5 Tips for Making Delicious BBQ Without Meat

Eating vegetarian or vegan this summer? Don't miss out on the BBQ mains you love.

You don't have to be vegan to want to start incorporating more plants in your diet. But even if you're prepping veggies that taste oh-so-delicious, the smell of real BBQ (think succulent smoked meats like brisket, pulled pork, and ribs) is hard to resist, especially when summer grilling season comes around. You don't have to give up all the grilled summer foods you love if you're avoiding animal proteins, however, whether it's for a meatless Monday or a longer period. We talked with some top vegan BBQ masters to get their best tips for making vegan BBQ so good, you won't even miss the meat. Try their ideas on how to make meatless grilled mains that taste like your favorite cookout foods.

Drop the Pretenses

The main misconception people have about plant-based BBQ recipes is that they're only for summer side dishes. But no, "vegans do not only grill limp zucchini slices," says Jörg Mayer, co-founder of Eat this! vegan food blog and co-author of the cookbook VBQ—The Ultimate Vegan BBQ Cookbook. Grilled vegetables can serve as hearty main dishes, too, when prepared the right way.

Grilled Tofu Teriyaki with Spicy Spinach Udon
Blaine Moats

Choose Your Non-Meat Protein

Meat substitutes are incredibly versatile and have come a long way in the taste department over the last few years. You can opt to grill easy premade items, such as plant-based Beyond Meat or Impossible Burgers, but also experiment with other kinds of plant-based proteins. For example, homemade or store-bought seitan, which is a vegan meat substitute made from hydrated gluten (a wheat protein) can stand in for pork in nearly any grilled ribs recipe, says Mayer. Tofu and tempeh are great on the grill, as well. "Grilled tofu gets crispy on the outside but stays soft on the inside, and fire-kissed tempeh gets this amazing nutty, smoky flavor," Mayer adds.

Don't forget about fruits and vegetables here, too. Jackfruit, the massive green-skinned tropical fruit, is an excellent swap for pulled pork in sandwiches. Simply smoke one for 3 to 4 hours, then add sauce all over the exterior during the last hour to add for caramelization, as Jarrett Milton and Courtney Lindsay, cofounders of the vegan BBQ food truck Houston Sauce Pit, recommend. (You can also buy canned or prepackaged jackfruit to skip cutting up a whole one.) Mushrooms, with their meaty texture, are another veggie that stands up well to grilling.

You can even experiment with grilling watermelon, which can come out tasting like a smoked ham. This takes time and can be a little tricky, so it's best for the griller who has some patience and experience with home brining and smoking, says Parker Howard, sous chef at the vegan Spiral Diner & Bakery in north Texas (which serves up a mean chopped seitan BBQ sandwich).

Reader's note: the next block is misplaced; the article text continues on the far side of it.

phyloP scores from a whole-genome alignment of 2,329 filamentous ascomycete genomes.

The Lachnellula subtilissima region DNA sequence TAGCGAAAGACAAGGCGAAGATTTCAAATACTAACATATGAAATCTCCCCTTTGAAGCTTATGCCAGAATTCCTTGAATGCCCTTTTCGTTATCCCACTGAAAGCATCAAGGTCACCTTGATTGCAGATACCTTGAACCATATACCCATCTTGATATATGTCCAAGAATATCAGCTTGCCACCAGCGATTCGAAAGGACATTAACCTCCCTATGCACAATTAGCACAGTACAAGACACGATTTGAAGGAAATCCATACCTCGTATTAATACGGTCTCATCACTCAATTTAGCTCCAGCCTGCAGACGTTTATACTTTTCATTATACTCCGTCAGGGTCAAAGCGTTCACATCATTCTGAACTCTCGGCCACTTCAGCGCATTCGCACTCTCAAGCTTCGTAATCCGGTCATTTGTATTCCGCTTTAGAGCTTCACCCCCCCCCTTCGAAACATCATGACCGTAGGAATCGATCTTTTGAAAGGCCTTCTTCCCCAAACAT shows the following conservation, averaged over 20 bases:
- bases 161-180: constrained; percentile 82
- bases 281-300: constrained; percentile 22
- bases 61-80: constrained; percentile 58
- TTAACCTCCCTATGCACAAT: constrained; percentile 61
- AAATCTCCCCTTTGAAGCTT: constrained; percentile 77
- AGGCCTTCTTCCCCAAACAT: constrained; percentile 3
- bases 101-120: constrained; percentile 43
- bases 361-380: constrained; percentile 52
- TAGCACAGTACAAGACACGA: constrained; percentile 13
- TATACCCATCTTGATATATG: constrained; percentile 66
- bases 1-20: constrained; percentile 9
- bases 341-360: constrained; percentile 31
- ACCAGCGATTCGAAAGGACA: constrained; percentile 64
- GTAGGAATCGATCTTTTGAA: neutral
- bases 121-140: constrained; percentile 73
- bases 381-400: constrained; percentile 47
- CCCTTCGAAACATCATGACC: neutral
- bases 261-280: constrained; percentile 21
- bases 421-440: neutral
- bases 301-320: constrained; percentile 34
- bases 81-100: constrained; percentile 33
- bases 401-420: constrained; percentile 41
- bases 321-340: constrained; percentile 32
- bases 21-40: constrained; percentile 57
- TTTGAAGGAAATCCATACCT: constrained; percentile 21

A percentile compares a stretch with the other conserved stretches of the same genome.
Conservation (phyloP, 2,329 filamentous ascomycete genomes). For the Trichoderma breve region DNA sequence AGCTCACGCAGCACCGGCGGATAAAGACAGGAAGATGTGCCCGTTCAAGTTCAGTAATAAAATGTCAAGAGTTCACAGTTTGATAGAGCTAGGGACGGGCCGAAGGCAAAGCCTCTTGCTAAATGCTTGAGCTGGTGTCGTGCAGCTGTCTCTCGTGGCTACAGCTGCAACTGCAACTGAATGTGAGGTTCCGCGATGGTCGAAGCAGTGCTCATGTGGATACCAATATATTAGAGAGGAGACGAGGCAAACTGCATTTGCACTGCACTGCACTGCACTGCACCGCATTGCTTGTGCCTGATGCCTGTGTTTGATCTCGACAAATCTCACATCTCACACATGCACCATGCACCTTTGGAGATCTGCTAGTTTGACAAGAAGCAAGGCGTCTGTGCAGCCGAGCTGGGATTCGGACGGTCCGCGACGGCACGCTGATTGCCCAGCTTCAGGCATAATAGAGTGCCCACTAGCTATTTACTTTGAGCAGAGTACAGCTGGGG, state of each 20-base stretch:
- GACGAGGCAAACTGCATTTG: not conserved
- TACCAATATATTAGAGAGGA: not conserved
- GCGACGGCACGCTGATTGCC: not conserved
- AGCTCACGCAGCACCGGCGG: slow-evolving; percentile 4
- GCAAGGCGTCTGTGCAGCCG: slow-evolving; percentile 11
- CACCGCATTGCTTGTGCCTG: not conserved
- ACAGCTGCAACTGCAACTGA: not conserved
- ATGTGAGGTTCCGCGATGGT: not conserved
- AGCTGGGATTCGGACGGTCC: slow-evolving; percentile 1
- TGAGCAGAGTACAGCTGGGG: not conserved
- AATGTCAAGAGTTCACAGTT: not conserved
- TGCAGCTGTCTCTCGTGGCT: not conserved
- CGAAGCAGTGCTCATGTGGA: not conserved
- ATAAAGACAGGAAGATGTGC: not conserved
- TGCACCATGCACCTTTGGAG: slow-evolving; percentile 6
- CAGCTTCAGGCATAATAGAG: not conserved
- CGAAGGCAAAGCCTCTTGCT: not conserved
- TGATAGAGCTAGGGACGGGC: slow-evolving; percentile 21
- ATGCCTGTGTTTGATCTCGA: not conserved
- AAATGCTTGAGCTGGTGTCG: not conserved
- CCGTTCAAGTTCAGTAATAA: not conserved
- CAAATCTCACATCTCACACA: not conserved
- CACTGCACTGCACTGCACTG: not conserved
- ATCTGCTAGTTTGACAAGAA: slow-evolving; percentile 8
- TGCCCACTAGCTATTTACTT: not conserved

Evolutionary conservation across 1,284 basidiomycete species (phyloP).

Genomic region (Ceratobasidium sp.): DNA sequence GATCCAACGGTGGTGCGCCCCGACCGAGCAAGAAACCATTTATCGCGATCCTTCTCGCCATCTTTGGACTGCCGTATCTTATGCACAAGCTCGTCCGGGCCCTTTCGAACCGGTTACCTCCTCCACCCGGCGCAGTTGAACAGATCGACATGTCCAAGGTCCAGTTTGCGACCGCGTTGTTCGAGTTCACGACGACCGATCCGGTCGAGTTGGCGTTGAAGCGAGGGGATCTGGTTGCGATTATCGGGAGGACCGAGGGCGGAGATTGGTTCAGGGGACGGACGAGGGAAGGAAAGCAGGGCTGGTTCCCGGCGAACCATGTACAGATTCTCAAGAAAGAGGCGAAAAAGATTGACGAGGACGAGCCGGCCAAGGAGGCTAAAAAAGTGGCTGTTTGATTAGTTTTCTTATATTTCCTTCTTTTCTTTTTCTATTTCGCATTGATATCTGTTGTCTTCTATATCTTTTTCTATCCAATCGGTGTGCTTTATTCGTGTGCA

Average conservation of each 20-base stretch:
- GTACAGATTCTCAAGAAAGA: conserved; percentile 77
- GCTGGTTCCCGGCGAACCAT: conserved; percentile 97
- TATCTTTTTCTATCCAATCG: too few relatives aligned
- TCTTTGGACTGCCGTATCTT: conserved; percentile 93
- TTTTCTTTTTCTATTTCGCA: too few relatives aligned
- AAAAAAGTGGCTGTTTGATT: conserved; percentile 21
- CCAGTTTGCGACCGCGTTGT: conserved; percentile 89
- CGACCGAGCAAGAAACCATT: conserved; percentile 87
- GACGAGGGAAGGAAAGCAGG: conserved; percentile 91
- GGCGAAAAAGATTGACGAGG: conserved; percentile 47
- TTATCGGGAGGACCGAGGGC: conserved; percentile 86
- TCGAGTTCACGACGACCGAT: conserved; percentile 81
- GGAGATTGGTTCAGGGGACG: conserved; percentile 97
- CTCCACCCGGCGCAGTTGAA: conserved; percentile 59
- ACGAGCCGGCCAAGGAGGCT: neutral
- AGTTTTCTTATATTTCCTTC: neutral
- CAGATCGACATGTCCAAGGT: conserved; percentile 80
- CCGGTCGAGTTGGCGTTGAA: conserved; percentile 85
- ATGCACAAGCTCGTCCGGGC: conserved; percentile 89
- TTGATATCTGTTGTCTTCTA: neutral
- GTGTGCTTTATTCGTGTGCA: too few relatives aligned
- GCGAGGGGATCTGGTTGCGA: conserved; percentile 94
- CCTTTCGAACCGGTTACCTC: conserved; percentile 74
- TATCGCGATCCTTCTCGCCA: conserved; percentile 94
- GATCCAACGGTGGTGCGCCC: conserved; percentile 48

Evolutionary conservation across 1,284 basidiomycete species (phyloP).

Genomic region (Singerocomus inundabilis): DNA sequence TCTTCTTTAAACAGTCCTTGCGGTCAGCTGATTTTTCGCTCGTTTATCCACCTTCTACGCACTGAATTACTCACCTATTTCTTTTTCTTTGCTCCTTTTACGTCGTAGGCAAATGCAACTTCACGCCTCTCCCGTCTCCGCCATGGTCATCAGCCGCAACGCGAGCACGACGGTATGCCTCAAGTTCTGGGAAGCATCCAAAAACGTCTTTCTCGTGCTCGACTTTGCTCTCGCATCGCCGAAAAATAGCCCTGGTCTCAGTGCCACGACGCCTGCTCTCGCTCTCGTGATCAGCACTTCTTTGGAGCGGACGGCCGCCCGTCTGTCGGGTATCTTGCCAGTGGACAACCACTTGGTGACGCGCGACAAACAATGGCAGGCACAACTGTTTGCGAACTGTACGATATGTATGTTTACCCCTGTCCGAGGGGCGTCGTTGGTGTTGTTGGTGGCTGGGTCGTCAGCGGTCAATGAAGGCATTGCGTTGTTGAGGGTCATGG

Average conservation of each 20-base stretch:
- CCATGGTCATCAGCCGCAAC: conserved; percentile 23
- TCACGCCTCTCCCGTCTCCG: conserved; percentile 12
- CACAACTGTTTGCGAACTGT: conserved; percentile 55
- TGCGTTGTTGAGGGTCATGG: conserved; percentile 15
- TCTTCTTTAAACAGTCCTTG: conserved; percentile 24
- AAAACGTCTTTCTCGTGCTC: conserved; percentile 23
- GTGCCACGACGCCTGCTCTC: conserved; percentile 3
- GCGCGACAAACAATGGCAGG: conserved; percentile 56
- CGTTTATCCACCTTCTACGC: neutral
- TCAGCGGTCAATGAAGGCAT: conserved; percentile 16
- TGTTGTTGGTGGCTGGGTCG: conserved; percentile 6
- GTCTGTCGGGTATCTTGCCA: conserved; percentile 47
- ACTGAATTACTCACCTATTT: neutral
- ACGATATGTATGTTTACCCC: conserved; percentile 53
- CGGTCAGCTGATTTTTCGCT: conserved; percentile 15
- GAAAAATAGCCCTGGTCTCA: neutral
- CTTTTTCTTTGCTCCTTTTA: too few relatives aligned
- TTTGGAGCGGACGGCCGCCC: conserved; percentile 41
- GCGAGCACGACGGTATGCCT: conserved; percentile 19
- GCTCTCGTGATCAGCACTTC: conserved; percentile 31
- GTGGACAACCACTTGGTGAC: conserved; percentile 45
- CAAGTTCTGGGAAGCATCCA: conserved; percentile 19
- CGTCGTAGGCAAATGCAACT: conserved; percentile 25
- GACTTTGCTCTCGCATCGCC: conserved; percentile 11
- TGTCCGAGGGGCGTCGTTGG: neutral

Add Smoky Flavor

When it comes to making meat substitutes or veggies taste like the real thing, smoke is your friend. "It creates the illusion of meat because that flavor is so strongly associated with traditional BBQ," says Justin Fox Burks, a vegetarian cookbook author based in Memphis, Tennessee. To get optimum smoky flavor on whatever you're grilling, use a smoker (or turn your grill into one) and load it up with hickory chips. "That smoke flavor is the delicious sign everyone is looking for," Burks adds. Just be mindful of how long you're smoking vegetables, as they're porous and will soak up more of the smoke flavor faster than meat.

Jackfruit Sliders with slaw
Blaine Moats

Serve It to Look Like Meat

"It's true that the eyes eat first, so model your vegetable (or meatless) BBQ creations after familiar forms," advises Burks. For example, try seasoning and grilling up Japanese eggplant—which already has a shape similar to sausage—or grilled Brussels sprouts tossed in BBQ sauce piled into a bun and topped with slaw.

The Secret Is in the Sauce

Marinades and BBQ sauces are the secret to incredible vegan BBQ, so don't forget to flavor any meat substitutes or veggies you're grilling the same way. Tofu, tempeh, and seitan all benefit from a good marinade and a generous pinch of salt, says Mayer (remember, the first two are quite low in fat, so use enough oil to add flavor, he adds and recommends olive or avocado oil). You can also cover whatever you're barbecuing in a nice dry rub or seasoning mix, which will not only add a ton of flavor, but will help prevent your items from sticking to the grill, says Burks. You can make your own (check out lots of amazing ideas for BBQ rubs here) or pick up an easy premade rub at your local supermarket.

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